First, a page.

The Berean Expositor
Volume 24 - Page 188 of 211
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"When the commandment came"
(Being a series of articles based upon the testimony of readers as
to the particular passage of Scripture that was used to enlighten
them as to the unique character of the Dispensation of the Mystery).
Genesis 15: 16 and its typical teaching.
pp. 7 - 9
One of the results of this enquiry is that it brings to light the fact that conviction as to
the unique character of the mystery was not always brought about by "proof texts" on the
subject, but often some out-of-the-way passage would be used to seal the truth to the
heart. Such is the testimony we now reproduce:--
"While the right division of the Word and the fixing of the dispensational boundary at
the end of the Acts of the Apostles had cleared the way, the passage that flashed a light of
understanding was the verse from Gen. 15: 16: `for the iniquity of the Amorite is not yet
This passage alone would hardly be intelligible without the clarifying work of right
division, which our reader places first. According to his testimony the steps that led to
conviction were:--
1: The recognition of the principle of "right division".
2: Its application to the question of the starting point of the present dispensation.
3: The illumination of the peculiar nature of this dispensation of the mystery by the
strange reference to the Amorites in Gen. 15:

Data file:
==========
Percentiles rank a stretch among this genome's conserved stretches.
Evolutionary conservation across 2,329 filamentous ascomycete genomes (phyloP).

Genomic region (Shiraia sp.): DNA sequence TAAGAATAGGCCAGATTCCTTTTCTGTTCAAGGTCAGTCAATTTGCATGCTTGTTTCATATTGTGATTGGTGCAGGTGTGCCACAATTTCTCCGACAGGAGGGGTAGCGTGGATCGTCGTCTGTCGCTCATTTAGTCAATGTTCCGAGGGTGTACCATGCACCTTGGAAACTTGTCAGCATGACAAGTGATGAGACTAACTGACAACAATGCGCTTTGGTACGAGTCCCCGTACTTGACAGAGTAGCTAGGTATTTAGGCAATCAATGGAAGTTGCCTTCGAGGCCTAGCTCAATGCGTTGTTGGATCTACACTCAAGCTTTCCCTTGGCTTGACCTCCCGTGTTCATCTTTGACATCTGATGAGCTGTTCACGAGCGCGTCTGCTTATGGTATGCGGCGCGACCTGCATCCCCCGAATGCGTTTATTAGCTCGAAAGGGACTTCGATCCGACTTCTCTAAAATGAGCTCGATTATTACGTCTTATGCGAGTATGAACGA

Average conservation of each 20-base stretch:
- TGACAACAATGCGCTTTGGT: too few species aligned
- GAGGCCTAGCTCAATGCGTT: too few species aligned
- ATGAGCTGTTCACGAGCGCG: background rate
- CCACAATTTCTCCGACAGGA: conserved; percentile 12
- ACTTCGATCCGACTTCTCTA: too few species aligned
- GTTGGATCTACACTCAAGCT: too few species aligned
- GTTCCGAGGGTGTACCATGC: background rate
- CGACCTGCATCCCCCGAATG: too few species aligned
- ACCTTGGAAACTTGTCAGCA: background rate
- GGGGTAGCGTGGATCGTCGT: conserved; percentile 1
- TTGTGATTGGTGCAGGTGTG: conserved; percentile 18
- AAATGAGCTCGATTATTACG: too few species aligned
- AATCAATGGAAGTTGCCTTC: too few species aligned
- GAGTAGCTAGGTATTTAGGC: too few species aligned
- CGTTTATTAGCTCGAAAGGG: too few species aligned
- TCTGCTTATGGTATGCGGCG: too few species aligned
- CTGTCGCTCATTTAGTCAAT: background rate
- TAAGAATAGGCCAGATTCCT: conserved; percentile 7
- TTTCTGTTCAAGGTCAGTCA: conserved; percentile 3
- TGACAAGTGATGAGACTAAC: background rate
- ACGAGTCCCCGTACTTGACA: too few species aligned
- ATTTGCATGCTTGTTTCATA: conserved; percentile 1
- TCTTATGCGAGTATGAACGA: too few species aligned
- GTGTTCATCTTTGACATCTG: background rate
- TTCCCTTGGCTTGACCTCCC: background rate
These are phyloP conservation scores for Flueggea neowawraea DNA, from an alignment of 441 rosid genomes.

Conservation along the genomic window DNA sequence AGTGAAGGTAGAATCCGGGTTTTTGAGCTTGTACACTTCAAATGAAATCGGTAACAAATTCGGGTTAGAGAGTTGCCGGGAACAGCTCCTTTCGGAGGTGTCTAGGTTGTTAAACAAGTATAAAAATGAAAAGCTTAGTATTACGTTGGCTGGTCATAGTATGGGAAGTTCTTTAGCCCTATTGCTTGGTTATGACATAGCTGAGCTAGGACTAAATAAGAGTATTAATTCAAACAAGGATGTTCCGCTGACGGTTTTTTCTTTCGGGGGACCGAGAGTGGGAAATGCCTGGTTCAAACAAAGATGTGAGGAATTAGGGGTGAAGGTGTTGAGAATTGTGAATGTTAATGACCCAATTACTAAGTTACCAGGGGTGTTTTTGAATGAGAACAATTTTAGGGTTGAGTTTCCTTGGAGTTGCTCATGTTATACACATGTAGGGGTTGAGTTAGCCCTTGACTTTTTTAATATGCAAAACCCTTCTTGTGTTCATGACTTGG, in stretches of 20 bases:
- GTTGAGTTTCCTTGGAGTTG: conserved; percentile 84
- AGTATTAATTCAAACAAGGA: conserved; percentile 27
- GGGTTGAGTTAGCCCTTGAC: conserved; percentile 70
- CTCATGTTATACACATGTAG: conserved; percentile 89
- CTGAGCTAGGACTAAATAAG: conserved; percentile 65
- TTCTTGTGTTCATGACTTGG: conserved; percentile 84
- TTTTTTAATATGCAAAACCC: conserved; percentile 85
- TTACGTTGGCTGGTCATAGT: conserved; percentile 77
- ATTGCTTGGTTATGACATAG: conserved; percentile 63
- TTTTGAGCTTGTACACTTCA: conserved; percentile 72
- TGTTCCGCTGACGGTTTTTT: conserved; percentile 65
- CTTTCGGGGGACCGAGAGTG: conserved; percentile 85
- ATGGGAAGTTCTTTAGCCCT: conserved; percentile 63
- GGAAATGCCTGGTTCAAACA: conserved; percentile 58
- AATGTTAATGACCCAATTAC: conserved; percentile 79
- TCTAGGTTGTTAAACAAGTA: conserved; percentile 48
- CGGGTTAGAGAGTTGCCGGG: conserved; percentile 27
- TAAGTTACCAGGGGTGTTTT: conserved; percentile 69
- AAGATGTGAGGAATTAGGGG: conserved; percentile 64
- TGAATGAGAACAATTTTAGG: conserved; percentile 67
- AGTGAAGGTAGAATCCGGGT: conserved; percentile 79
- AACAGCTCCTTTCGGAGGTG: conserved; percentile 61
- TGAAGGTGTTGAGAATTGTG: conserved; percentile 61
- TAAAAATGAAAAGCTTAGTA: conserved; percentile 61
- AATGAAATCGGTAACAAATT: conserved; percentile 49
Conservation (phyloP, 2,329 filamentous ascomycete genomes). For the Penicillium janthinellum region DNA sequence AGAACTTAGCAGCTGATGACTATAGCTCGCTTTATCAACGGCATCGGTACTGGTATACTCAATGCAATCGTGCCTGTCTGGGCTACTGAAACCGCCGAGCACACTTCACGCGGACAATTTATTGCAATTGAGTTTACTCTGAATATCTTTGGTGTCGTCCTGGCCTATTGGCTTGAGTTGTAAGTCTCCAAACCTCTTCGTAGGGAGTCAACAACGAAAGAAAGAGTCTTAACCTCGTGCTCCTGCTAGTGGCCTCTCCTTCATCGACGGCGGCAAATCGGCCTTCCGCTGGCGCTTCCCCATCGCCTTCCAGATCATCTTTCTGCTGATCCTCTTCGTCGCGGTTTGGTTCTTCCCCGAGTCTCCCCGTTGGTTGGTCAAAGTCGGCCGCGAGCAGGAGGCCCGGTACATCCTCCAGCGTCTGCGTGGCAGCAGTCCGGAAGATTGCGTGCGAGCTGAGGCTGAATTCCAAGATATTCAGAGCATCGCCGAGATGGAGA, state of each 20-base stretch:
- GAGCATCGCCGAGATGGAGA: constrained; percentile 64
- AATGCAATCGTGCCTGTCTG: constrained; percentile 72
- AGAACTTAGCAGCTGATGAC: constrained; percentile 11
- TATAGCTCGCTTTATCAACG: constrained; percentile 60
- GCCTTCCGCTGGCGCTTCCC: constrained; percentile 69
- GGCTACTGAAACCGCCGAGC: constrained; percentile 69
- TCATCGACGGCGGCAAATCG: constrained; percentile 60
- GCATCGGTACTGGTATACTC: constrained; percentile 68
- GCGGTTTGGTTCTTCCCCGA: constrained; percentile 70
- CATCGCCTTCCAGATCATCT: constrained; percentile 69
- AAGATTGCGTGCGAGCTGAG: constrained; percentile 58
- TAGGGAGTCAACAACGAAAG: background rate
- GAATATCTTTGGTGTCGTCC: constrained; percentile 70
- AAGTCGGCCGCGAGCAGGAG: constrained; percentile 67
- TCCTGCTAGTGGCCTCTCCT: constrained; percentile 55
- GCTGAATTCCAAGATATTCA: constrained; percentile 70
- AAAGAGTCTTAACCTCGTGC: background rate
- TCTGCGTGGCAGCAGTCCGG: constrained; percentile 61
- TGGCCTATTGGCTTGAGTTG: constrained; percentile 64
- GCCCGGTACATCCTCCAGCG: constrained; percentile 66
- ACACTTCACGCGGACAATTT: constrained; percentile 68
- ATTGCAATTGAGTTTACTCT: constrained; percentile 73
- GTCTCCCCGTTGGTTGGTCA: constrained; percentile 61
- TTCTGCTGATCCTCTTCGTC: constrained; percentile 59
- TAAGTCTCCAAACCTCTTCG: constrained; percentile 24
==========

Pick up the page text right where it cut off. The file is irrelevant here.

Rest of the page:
The principle of "right division" underlies all our ministry, both spoken and written,
and does not call for special comment here. The importance of Acts 28: as a
dispensational boundary likewise is ever in view. It colours the interpretation of every
passage. The first question that we always ask in regard to any passage is: On which
side of Acts 28: does it appear? The reference to Gen. 15:, however, may not be so
obvious. Let us first see the passage in which the Amorite is referred to:--
"And he said unto Abram, Know of a surety that thy seed shall be a stranger in a land
that is not their's, and shall serve them; and they shall afflict them four hundred years;
and also that nation, whom they shall serve, will I judge: and afterward shall they come
out with great substance. And thou shalt go to thy fathers in peace; thou shalt be buried
in a good old age. But in the fourth generation they shall come hither again: for the
iniquity of the Amorites is not yet full" (Gen. 15: 13-16).
Here is a strange revelation. God had called Abram and he had responded. The land
of promise had been entered and claimed (Gen. 13: 14-18) and yet, here, in Gen. 15:,
the Lord speaks of a period of 400 years in which the seed of Abram, instead of entering